SCOTUS says you can't patent something if others have been using it for some time already.
The emphasis there is mine.
Now, as Pamela Jones, editor of the intellectual property law news site Groklaw, noted, "The standout paragraph" in the decision written by Supreme Court Justice
Anthony Kennedy read:"We build and create by bringing to the tangible and palpable reality around us new works based on instinct, simple logic, ordinary inferences, extraordinary ideas, and sometimes even genius. These advances, once part of our shared knowledge, define a new threshold from which innovation starts once more. And as progress beginning from higher levels of achievement is expected in the normal course, the results of ordinary innovation are not the subject of exclusive rights under the patent laws. Were it otherwise patents might stifle, rather than promote, the progress of useful arts."Jones, a paralegal, observed, "The court has raised the obviousness bar, or as they probably view it put it back where the founding fathers meant it to be."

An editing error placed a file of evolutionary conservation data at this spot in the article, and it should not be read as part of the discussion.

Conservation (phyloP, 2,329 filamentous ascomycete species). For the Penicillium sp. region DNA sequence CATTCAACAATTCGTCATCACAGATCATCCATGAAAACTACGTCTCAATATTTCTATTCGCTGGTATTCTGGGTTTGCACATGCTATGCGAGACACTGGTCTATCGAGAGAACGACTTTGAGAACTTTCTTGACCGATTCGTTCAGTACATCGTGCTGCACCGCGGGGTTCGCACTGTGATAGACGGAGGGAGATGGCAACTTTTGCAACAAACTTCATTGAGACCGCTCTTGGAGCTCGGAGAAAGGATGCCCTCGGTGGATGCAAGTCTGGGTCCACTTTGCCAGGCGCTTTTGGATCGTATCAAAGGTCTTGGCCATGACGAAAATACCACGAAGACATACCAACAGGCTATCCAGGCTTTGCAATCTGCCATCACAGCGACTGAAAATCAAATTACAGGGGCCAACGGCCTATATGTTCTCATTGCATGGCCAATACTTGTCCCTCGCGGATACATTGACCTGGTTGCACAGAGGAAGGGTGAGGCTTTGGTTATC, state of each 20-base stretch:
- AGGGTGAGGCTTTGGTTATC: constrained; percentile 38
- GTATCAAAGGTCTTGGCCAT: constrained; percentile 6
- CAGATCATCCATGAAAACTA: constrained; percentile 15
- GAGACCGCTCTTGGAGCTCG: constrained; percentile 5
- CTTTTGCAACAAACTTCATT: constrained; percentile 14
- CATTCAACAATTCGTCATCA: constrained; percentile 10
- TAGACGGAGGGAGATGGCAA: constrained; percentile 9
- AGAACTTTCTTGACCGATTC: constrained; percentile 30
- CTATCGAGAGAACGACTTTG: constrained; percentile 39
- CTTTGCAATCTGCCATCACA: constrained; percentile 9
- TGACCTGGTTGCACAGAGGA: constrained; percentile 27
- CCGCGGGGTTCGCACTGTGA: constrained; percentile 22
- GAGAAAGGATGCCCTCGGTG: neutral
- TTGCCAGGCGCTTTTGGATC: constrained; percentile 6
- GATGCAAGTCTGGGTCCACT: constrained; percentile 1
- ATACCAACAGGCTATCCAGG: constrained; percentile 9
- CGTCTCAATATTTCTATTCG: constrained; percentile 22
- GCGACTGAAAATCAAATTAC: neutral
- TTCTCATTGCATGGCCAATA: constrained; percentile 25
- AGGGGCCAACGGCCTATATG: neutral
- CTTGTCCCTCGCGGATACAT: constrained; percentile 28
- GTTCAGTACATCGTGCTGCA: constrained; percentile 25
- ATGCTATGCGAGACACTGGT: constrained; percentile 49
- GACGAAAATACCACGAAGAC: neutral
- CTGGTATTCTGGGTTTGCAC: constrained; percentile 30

The rest of the story indicates that, because of the costs of initiating a patent case, we're not likely to see a tonne of such in the near future. The bigger issue IMO is that the SCOTUS has finally made a rational decision in regards to an OBVIOUS situation: people getting patents on things which A LOT of folks have doing for years.
My inner optimist hopes this points to less support for the kind of Top Down hegemonic sadism Justices Roberts and Alito represent with their conclusions about the powers of the Chief Executive. I know that's a wee stretch (lol!) but when straws are all one's got, one had better get graspin' at 'em.